My love for math and engineering started at an early age. My mom has a detailed robot drawing from when I was four! My passion for aerospace started developing my freshman year at Plantation High School. As a South Florida resident, I had the opportunity to attend several rocket launches at Cape Canaveral. My aerospace engineering teacher nurtured my love for developing ideas in the digital world and using manufacturing skills to make ideas turn into a working reality. I continued developing these skills through aerospace applications as I obtained industry certifications in AutoCAD, SolidWorks, and Unmanned Aerial Vehicle.
While still in high school, I participated in the Team American Rocketry Challenge (TARC), where over 800 teams compete to build a 3-foot rocket powered by a commercially available rocket motor. Making mistakes was encouraged to foster the problem-solving mindset. This allowed me to learn how design, manufacturing and testing worked, and I developed greater understanding of space flight. The yearly TARC National competition occurs every spring in Virginia, and only the top 100 qualifying teams attend. Our team made the finals every year. Building up to a sixth-place win my senior year, I progressively learned how to truly apply the scientific method to rocketry. Every Saturday, we would launch our rockets to gather data on how atmospheric conditions affected the flight. I learned how to use software to simulate potential designs before constructing them and wasting materials or time, as well as how to use construction techniques to assemble these rockets to match the simulations.
After a year of TARC and many failed flights, I was accepted into the more complex NASA Student Launch Initiative, where schools construct ten-foot-tall rockets to carry science experiments. Starting my sophomore year and continuing through senior year, my high school team was one of 17 high schools in the nation to have their project proposal accepted and compete with the best university teams, including UCF.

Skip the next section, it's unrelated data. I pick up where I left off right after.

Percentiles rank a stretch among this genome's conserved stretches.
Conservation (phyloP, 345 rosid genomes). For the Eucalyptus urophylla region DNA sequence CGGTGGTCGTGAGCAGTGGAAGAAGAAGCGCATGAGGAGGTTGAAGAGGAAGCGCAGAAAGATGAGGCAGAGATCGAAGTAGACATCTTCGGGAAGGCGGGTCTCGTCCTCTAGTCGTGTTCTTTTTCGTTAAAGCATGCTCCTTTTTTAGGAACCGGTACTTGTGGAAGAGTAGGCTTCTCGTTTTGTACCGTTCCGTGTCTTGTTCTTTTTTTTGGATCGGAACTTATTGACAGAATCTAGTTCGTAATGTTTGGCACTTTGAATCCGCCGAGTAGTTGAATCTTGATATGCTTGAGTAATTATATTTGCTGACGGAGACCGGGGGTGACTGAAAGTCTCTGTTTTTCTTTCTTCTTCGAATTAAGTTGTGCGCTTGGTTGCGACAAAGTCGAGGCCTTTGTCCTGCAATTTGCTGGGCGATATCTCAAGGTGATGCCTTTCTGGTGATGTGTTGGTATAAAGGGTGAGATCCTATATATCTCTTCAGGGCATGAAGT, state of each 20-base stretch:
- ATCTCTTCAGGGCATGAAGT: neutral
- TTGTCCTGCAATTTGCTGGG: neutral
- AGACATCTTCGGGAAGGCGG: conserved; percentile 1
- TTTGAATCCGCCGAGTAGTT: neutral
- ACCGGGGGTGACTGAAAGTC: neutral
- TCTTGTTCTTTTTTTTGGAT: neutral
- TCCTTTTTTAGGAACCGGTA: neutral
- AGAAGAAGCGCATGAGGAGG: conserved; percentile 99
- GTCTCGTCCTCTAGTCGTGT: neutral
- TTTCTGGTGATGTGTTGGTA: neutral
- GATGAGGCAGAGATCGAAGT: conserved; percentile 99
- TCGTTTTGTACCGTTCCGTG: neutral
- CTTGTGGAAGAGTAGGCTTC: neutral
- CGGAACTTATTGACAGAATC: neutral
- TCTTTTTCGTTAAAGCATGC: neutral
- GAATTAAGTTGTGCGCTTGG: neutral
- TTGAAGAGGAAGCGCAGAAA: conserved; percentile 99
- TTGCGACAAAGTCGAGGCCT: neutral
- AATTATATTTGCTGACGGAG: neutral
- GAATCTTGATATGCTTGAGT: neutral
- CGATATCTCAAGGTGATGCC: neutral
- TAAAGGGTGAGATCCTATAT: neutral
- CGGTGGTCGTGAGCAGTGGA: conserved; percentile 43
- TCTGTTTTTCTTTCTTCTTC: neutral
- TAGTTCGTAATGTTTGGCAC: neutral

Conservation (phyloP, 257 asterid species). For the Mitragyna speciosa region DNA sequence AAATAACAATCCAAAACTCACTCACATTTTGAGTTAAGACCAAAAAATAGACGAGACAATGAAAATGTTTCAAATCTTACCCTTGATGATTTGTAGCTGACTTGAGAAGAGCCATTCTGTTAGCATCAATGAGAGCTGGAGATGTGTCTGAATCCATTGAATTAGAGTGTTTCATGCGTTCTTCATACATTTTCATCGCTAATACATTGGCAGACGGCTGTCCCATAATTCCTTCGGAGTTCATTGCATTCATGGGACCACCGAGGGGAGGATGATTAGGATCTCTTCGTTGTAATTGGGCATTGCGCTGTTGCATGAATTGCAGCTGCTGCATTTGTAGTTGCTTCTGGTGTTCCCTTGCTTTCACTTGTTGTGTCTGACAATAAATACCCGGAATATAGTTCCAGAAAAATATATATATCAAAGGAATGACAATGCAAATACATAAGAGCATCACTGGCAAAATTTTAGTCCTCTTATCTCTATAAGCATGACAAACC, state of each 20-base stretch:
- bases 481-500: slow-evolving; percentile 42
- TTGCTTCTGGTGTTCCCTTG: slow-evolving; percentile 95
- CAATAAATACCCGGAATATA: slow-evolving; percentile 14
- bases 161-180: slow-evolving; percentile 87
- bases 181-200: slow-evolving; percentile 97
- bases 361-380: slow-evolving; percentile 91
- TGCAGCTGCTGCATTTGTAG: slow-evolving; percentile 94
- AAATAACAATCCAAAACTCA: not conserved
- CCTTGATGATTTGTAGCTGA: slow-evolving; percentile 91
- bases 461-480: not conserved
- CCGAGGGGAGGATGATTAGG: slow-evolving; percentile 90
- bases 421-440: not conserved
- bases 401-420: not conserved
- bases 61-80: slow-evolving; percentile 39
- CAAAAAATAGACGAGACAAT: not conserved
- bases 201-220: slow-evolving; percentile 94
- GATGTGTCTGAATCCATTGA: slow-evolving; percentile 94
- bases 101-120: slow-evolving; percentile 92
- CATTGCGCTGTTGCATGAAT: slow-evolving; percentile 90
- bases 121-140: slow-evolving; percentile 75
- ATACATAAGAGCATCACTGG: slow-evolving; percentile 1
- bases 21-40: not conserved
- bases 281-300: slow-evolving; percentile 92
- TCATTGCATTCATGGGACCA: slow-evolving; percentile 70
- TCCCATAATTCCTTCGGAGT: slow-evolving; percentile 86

I’m excited to be pursuing UCF’s future engagement with the competition, which has taught me the importance of prioritizing tasks, teamwork, time management and leadership. UCF’s aerospace engineering program has been nationally ranked, and with the school’s close proximity to Cape Canaveral, it was an easy choice to come here. The opportunities paired with the Honors College, internships, and ability to conduct research in my field made UCF’s BHC a perfect choice for me.
Through Students for the Exploration and Discovery of Space, or SEDS at UCF, I’m trying to continue building my skills, working on a project similar to the Student Launch Initiative. Being able to have a club advocate for me allows for access to labs or materials that I wouldn’t have access to otherwise. In May I’ll be fortunate enough to participate in IREC (Intercollegiate Rocket Engineering Competition) at Spaceport America in New Mexico, which I applied for through SEDS. I hope to continue to learn and be in contact with professionals and mentors in my field.
I’m excited for BHC to put me in contact with industry leaders, give me an edge in applying for jobs, and assist me in my pursuit of my master’s degree in aerospace engineering. After graduation I plan to work for an aerospace company, preferably private over governmental. A company such as SpaceX, Northrup Grumman, or Blue Origin is the end goal, working on launch systems for scientific or commercial payload.
Written by Adam Sachs for the Burnett Honors College